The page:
It’s intimidating to be the one to “pronounce” someone dead, and be the final arbiter of the cause. Isn’t that why we have medical examiners/pathologists?

We don’t autopsy patients much anymore, a trend that concerns many in the industry but doesn’t seem likely to change. That leaves interns and residents (at teaching hospitals) and community docs (in the real world) in charge of filling out these important statistical and historic documents.

When you care for a patient that dies in the hospital, your guess as to the cause can be pretty close. But without allowing for processes and instead requiring specifics (“pneumonia” instead of “respiratory failure”) it’s no wonder that when I was a resident, it seemed as though every patient died of a heart attack (“myocardial infarction”). This was one of the ‘allowable’ causes that seemed to apply whether it made the most sense or not.

If someone is really old and their body starts giving out, we can nearly always choose to say it’s because of their heart giving out. But what they most likely die from is “brain failure”–but there’s no category or term for that. The brain is the conductor of the body’s orchestra; but aside from ‘stroke’ (“cerebrovascular accident or disease”) we usually don’t list the brain in any of the causes (though stroke itself is #3 after heart disease and cancer).

Imagine getting a call from the police that a patient has died at home-a patient that you may not even know (when covering for a colleague, for example). How could I possibly know what the cause of death is?

Turns out our best guesses have to suffice. I’d favor a system that produces more reliable data.

This post originally appeared in January 2013. I repeated it because of the theme of uncertainty. Can you guess why?

From the Mailbag

Yes, we’re baaaa-aack. Here’s a letter from one of our readers:

Dear GlassHospital,

media hysteriaWhile I am a firm believer in the infallibility of doctors and modern medicine, I am desperately struggling with the Dallas handling of an Ebola patient. Sure, sometimes there’s that perfect storm of things gone wrong, opportunities missed, etc (think about the assassination story of Archduke Franz Ferdinand – seems it was destined to happen) but the spread of infectious diseases need not be history-making-world-changing-events in today’s “modern” era, should it? Is there that much of a divide between the knowledgeable and the uninformed – a gap that rivals our economic disparity? Is politics playing a role here, like [Texas Gov. Rick] Perry won’t allow any federal coordinated oversight/CDC management?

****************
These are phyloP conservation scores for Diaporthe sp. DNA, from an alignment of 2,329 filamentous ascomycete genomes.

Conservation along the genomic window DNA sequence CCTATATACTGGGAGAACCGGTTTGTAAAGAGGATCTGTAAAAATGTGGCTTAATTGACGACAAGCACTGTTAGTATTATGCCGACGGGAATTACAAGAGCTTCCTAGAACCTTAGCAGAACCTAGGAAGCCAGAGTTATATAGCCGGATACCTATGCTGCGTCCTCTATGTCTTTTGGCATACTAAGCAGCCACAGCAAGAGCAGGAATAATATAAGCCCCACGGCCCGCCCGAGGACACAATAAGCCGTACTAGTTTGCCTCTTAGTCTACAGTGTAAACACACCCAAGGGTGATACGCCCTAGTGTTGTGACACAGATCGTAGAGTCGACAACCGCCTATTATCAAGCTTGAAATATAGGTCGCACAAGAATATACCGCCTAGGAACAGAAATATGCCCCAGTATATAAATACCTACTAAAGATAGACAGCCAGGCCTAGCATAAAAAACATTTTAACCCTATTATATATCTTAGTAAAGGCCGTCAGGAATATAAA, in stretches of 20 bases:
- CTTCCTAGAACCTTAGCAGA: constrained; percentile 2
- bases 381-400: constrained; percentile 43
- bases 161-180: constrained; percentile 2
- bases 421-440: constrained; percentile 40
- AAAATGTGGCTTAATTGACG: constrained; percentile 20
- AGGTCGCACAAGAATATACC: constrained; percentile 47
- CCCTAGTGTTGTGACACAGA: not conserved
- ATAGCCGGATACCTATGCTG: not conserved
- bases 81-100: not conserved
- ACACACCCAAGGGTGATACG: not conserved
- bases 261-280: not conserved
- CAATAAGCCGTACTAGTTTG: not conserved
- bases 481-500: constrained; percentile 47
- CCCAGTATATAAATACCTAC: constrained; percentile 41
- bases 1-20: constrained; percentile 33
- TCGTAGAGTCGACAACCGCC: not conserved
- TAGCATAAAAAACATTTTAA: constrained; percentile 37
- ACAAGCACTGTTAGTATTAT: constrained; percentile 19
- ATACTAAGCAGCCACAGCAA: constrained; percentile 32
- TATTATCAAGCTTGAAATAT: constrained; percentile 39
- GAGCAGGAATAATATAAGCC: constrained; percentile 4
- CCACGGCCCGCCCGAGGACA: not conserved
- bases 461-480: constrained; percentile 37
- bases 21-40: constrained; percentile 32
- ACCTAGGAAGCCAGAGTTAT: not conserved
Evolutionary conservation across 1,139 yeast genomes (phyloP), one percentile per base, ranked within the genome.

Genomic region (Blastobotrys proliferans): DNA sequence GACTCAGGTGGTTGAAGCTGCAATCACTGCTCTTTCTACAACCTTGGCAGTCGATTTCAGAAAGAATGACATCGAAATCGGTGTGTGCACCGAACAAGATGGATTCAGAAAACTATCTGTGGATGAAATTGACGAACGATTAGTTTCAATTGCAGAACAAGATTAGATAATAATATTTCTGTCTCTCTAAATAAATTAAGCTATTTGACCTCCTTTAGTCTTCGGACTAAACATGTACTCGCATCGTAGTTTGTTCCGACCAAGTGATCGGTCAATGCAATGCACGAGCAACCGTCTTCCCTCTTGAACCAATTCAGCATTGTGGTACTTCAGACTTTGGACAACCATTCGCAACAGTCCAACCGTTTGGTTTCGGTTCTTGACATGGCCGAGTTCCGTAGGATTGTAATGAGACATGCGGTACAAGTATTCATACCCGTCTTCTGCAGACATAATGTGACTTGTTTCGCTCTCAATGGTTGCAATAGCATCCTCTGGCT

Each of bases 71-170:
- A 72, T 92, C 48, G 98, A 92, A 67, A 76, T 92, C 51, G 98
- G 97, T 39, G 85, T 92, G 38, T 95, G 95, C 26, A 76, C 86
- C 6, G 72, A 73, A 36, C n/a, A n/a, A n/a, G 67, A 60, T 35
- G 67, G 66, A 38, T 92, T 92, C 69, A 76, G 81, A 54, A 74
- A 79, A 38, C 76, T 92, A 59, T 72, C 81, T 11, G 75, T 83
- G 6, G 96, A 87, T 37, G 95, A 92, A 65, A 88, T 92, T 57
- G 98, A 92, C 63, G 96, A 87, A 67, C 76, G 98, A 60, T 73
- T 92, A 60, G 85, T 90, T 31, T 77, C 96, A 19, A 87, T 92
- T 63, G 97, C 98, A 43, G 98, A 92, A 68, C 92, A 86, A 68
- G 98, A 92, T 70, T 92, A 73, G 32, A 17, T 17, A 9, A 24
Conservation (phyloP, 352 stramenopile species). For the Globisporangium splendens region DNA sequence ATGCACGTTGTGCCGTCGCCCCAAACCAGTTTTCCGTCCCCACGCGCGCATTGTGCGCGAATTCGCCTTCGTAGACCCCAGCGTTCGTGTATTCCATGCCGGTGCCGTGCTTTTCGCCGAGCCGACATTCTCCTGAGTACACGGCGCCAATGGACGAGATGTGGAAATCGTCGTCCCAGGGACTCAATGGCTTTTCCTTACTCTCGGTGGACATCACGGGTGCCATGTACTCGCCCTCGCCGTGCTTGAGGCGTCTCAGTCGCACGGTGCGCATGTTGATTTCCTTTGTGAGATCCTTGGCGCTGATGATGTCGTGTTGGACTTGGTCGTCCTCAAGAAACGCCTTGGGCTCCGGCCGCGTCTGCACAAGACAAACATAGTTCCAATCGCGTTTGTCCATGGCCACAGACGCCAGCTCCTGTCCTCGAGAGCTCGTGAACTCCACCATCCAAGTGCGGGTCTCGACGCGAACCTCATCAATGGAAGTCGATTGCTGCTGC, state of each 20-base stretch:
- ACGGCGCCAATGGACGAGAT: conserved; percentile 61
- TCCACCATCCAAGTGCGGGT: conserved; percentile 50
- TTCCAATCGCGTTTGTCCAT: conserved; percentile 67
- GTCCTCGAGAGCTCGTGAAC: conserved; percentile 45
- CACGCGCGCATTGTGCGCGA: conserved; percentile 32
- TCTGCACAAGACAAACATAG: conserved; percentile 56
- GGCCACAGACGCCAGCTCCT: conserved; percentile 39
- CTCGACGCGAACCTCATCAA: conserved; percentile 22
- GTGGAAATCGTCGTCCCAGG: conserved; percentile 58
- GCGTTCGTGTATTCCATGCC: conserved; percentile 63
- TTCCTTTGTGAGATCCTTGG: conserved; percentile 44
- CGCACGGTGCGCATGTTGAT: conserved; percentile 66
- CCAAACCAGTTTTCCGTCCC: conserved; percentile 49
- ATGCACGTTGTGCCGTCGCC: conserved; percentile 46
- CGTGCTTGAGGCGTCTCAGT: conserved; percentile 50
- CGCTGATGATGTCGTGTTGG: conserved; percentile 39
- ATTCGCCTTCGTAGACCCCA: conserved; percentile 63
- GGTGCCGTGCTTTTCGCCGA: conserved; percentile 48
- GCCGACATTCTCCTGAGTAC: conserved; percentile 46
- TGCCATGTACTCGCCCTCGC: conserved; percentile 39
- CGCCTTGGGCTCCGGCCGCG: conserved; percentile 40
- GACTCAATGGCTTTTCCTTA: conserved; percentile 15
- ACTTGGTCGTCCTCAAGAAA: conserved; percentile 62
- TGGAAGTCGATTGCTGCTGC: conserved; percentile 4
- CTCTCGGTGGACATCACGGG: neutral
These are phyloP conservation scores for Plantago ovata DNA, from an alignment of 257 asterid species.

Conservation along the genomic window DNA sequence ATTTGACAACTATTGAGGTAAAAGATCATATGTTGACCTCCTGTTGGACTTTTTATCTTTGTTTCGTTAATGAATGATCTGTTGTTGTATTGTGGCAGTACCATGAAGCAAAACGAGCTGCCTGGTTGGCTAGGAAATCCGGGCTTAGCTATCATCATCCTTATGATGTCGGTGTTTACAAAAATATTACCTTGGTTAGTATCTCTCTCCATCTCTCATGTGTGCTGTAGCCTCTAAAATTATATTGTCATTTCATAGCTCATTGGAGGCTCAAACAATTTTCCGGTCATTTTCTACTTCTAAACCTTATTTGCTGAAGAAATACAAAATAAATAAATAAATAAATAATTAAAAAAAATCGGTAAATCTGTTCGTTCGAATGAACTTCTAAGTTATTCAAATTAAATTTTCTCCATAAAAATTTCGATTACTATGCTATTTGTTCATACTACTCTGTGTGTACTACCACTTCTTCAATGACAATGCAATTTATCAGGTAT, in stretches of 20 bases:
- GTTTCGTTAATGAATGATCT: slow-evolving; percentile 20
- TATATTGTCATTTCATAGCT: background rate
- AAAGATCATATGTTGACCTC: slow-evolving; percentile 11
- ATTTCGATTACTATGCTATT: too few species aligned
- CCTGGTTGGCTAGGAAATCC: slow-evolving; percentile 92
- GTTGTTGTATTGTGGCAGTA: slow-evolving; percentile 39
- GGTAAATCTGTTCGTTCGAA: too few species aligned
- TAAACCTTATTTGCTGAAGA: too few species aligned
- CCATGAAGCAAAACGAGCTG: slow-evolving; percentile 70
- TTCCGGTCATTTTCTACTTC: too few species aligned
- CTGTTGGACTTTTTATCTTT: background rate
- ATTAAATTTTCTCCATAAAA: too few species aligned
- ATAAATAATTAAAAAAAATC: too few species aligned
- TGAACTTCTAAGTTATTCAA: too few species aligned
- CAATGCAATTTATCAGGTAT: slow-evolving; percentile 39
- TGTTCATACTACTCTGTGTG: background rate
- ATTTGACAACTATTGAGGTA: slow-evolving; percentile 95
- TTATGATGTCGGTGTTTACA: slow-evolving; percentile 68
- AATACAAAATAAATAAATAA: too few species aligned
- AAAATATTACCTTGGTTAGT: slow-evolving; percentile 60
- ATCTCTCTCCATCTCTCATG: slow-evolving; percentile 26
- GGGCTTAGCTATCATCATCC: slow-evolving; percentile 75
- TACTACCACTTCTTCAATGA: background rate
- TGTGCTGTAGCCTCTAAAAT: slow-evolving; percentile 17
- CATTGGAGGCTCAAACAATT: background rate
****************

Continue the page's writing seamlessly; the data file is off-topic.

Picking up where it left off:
I used to watch silly action movies (“Whitehouse Down” for example) and think, “that would never happen! there’d never be such a dumb-ass breach of security like that!” Now I question if I’m the silly dumb-ass who believed there was a working system in place.

So tell me Dr. Glass: while I retain confidence in individuals and continue to hold doctors in high esteem, should I/can I trust hospitals?

Sincerely,

A Lost Patient

Pills. Lotsa, lotsa pills.

Ever get confused over the names of medicines?

I do. There’s Zantac. And Xanax. Zanaflex; Zaleplon.

But Zanaflex is also known as tizanidine. Tizanidine functions very differently than Zantac and it’s other name, ranitidine, even though they sound alike.pill-man

Every drug has (at least) two names—one proprietary, and one generic. Proprietary names are created to sound catchy by the original manufacturer, almost always under a patent. The generic names are more like chemical names, in that drugs of the same class that are similarly purposed will have common suffixes, like the cholesterol controlling pills known as  ‘statins’, or the cardiac medications known as ‘beta-blockers’ (whose names end with ‘-olol’).

As Theresa Brown points out in her most recent “Bedside” column, this is a recipe for disaster.